IndieCade, in Santa Monica College, is an interesting, small-scale game convention filled with several indie treasures you likely wouldn’t have heard about were you not attending. There are not just standard digital games, either, but tabletop, performative, AR and other, more vague and indefinable, interactive experiences. If you’re passionate about indie games and interested in the kind of hidden gems we’ve been covering lately here at GameLuster, read on for an overview of what we saw and consider attending the gathering next year yourself.
Though we did not see everything IndieCade had to offer, we covered as much ground as we could. Learning about the gaming experiences on hand from the creators themselves is always a privilege.
Be sure to also check out GameLuster at IndieCade, Part 2 and our IndieCade recap video.
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The Tale of Ord
The first game we saw is a tabletop game called The Tale of Ord. It’s an immersive puzzle and adventure game made of hand-drawn and laser cut pieces, all crafted by the game’s dev, Rita Orlov. To play the game, you order a real-life package, with materials like maps, artifacts and letters. The game’s theme is Norse mythology, and the goal is to solve puzzles and decipher symbols to discover the location of two missing professors. The story goes deeper as you discover mysterious artifacts.
The game is a limited edition with 500 copies.
Another outside-the-box game we saw was Loss Words, a word puzzle game for mobile platforms. Using public domain books as sources, you can swap words, fill in the blanks in different sections to complete the sentences correctly, and experience other little mini games involving the words. In completing these games correctly, you can unlock new books and earn experience points, among other goodies. It’s a clean, simple and fun mobile game. It’s planned to release next spring.
A Memoir Blue
A Memoir Blue is a point-and-click puzzle game that involves both 3D and 2D segments, though all the gameplay I did was in 3D. In the game, you experience the memories being recalled by a champion diver. Appropriately, water is the major theme throughout.
One created for all those with a friend or loved one living far away is The Distance. In this co-op game, you have to cooperate with your partner in detail. For example, during certain segments one player can see objects, like moving platforms, that the other does not see. The two players must communicate verbally what they see on their screen so that they can work in tandem to progress.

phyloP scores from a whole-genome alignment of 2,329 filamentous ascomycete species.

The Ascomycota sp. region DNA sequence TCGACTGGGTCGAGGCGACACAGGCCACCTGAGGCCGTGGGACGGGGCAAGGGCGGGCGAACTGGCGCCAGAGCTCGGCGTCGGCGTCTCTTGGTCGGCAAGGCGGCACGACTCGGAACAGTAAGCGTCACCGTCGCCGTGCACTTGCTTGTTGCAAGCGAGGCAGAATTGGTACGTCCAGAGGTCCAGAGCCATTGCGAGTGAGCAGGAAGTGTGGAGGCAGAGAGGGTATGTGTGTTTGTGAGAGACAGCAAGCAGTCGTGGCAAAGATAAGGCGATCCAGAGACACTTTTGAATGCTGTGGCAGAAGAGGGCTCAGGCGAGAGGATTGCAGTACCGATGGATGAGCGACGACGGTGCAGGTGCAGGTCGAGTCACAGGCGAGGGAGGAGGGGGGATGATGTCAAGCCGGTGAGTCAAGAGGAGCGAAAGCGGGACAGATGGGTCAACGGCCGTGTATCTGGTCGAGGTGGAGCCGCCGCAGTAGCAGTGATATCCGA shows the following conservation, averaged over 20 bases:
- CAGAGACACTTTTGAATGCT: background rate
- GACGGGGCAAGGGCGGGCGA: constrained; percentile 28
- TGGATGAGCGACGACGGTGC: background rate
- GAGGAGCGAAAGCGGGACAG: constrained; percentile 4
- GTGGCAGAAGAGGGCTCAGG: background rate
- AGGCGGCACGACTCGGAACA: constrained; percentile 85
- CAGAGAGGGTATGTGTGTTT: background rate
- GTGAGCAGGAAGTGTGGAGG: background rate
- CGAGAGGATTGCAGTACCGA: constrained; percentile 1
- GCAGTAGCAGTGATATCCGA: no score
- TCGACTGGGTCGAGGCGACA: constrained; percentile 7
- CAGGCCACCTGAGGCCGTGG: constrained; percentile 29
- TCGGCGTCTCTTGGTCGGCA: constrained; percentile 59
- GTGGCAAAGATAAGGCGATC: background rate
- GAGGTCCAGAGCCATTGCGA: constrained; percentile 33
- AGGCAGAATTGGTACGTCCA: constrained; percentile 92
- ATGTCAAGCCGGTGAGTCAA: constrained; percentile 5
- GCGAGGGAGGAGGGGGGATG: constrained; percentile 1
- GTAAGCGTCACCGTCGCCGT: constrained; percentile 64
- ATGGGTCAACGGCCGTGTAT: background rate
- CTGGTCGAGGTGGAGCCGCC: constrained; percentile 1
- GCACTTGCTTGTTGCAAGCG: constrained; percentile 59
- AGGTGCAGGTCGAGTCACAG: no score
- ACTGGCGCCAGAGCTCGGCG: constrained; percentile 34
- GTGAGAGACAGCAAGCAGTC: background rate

The other player appears as a sprite on your screen. You have to communicate via voice and will likely constantly be talking to clear the obstacles in this one, thus why it can serve as a bonding experience for long distance relationships. It began as a USC thesis project meant for players in such relationships.
Ministry of Broadcast: The Wall Show
Ministry of Broadcast: The Wall Show is a cinematic platformer set in a country divided by “The Wall.” You, a prisoner, want to cross this wall, but to do so you need to compete in a reality TV show that the country’s regime has set up. The game has puzzles, platforming and stealth. In the background, a “Big Brother” type character watches all.
Mrs. Wobbles and the Tangerine House
If you want an interactive visual novel, there was at least one at IndieCade: Mrs. Wobbles and the Tangerine House. Meant for middle grade children (about seven to twelve years old), this story was created by the dev, Mark C. Marino, and his children.
The Tangerine House is a magical foster home and its owner, Mrs. Wobbles, may be a witch. The story from this series on hand at IndieCade was Spy E.Y.E. The major decision driving it, as you look for your loved ones, is: do you give up your special powers that you use to protect your family, and by that discover your family, or do you keep your powers to protect your family but always remain invisible to them? (I chose the latter.)
Pixel Ripped 1989